Weaker economy, rising private wealth. As the?
In 2020, real gross domestic product fell by 6.4 percent in 16 of the 27 EU member states. While the middle class continues to thin out, the number of millionaires is increasing significantly. In the same period, private wealth increased by 3.9 percent to a peak of 69 trillion euros. Germany, France, Great Britain and Italy took the top spots in the EU ranking for private wealth in 2020, however, most millionaires live in Switzerland.
Is capitalism still sustainable in this form?
One of the reasons why the number of private assets is increasing despite declining economic output may be that box seats on the income and wealth pyramid are increasingly being occupied by heirs. In this way, assets can be accumulated and increased without having to pay, the basis for which the testators have created through their work.
Capitalism’s simple message, that talent and effort create wealth, becomes implausible in the face of these developments. Jobs with a good income are still available and are the basis of the middle class. But it is precisely the middle class, the mainstay of democratic capitalism, that is exposed to increasing pressure to perform. In many cases, this space has to be bought at a high price due to restrictions, especially in the private sector.
Not every millionaire in Switzerland is also a Swiss citizen
When it comes to the number of millionaires in relation to the number of inhabitants, Switzerland is the front runner. In the state of the Confederates, 14.1 percent of the slightly more than eight and a half million inhabitants are millionaires. This is also confirmed every year by the Global Wealth Report.
According to a report by the Handelszeitung from November 2020, one in six of the 300 richest has German roots and that’s a total of 49. The reasons given are, on the one hand, the lower tax risk and, on the other hand, the corona pandemic, which has triggered a run on luxury real estate. But other causes such as security, banks and discretion also play a role.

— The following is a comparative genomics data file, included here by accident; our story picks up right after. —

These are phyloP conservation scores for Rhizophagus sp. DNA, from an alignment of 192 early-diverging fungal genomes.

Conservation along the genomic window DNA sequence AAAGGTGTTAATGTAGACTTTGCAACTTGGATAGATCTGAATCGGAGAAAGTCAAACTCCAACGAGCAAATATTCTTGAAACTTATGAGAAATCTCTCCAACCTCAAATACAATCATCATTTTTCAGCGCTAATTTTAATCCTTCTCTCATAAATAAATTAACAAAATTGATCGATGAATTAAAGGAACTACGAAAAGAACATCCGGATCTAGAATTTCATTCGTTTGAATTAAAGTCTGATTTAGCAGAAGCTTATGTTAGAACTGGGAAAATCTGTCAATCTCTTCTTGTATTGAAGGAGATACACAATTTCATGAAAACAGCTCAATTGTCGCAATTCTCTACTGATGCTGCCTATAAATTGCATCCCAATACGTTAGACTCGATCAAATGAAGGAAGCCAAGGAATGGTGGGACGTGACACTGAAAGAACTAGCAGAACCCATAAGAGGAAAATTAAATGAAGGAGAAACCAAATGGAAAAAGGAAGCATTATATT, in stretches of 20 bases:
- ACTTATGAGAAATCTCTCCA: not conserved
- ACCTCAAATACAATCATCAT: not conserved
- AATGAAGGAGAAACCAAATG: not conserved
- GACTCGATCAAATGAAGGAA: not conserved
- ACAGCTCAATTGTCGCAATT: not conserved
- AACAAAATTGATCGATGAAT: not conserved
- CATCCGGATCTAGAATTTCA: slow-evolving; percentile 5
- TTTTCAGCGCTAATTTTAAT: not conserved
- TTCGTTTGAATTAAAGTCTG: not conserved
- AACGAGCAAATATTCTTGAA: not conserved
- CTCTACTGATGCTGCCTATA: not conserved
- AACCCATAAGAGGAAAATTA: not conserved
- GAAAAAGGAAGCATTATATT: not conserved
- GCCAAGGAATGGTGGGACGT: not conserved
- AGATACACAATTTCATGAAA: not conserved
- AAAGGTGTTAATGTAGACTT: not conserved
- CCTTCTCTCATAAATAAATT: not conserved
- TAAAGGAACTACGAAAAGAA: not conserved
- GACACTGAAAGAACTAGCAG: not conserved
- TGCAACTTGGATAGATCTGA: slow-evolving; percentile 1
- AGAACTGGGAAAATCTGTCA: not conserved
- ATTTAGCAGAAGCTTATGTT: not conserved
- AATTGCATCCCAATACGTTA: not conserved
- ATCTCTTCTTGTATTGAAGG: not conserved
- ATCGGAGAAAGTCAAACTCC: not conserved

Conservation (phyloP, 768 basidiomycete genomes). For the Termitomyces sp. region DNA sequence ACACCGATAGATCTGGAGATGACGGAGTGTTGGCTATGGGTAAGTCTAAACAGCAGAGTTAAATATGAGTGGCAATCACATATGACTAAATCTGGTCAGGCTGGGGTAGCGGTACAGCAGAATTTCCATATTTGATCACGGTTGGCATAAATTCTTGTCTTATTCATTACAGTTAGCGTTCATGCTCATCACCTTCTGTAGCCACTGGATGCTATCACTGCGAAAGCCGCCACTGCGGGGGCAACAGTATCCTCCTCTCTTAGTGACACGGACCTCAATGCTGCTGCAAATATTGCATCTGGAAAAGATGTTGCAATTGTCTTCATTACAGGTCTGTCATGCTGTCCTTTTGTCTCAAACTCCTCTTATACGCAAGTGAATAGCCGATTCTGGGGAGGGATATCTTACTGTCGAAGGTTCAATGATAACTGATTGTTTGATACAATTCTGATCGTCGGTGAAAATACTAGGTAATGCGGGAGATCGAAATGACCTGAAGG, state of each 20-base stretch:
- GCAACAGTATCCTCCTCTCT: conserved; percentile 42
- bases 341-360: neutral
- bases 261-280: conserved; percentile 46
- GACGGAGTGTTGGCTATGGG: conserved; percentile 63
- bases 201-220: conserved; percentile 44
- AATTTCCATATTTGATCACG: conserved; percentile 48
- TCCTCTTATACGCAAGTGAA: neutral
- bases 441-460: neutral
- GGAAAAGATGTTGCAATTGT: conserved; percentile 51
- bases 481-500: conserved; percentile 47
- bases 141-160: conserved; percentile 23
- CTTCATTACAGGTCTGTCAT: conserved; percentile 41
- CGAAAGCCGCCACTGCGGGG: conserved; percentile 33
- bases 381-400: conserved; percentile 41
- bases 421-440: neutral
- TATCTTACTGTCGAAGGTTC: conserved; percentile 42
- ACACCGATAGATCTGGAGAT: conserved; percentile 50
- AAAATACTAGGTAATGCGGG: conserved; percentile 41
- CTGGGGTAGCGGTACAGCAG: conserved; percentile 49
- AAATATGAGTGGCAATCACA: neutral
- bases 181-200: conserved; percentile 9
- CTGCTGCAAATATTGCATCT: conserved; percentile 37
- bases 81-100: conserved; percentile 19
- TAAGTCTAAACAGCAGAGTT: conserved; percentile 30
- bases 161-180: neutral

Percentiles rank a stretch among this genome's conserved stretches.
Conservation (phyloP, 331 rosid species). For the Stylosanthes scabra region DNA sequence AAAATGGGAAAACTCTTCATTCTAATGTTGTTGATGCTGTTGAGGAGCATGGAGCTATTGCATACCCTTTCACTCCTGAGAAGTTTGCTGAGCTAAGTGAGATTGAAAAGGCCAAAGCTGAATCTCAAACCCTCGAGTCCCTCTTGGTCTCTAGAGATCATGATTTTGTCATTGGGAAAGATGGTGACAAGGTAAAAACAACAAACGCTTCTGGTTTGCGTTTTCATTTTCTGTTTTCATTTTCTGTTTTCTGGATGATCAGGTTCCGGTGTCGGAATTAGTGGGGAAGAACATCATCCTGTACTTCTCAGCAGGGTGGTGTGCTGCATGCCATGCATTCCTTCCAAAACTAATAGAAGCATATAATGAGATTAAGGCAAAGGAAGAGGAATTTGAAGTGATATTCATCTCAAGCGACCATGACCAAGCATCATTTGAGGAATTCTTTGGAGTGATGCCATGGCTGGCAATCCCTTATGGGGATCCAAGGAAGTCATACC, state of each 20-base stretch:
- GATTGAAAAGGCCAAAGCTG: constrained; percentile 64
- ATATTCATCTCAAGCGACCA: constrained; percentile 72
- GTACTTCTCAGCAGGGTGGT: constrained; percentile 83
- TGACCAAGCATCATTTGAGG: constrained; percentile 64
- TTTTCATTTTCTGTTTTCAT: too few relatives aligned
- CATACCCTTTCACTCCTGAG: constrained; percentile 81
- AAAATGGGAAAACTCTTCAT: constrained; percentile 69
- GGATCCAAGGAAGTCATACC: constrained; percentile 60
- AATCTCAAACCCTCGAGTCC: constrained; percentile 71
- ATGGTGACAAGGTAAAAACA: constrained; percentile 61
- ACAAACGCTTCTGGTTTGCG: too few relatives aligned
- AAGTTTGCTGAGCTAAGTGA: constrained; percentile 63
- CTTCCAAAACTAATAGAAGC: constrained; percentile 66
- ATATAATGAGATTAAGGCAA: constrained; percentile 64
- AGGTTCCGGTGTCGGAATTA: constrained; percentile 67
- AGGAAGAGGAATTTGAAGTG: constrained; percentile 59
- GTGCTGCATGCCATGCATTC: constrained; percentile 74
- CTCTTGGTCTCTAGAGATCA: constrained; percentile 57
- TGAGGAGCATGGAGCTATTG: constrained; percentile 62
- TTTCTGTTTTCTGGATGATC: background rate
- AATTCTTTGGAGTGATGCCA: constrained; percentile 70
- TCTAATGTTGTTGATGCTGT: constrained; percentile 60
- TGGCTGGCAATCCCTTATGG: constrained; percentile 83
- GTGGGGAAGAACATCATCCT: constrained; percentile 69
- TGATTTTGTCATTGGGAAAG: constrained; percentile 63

Tax hurdles and social responsibility. A solution?
The Confederation of German Trade Unions (DGB) wants to counteract this development by levying a new wealth tax or introducing a fair inheritance tax. Company heirs should no longer be better off in tax terms, and an additional five to seven billion euros would be flushed into the coffers of the public budget. Seen in this way, the demand of the trade union federation is quite legitimate if this additional income is used at the same time for tax relief for the middle class and lower incomes.
However, these tax measures will only be successful if the numerous tax loopholes for the rich are closed at the same time. Otherwise, millionaires will continue to migrate to Switzerland or to places where their wealth remains relatively untouched by the state.
Neither tax hurdles nor high-profile charity events with flashbulbs will prevent this development as long as the heirs and the super-rich lack basic social responsibility.
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Study: Highest density of millionaires in Switzerland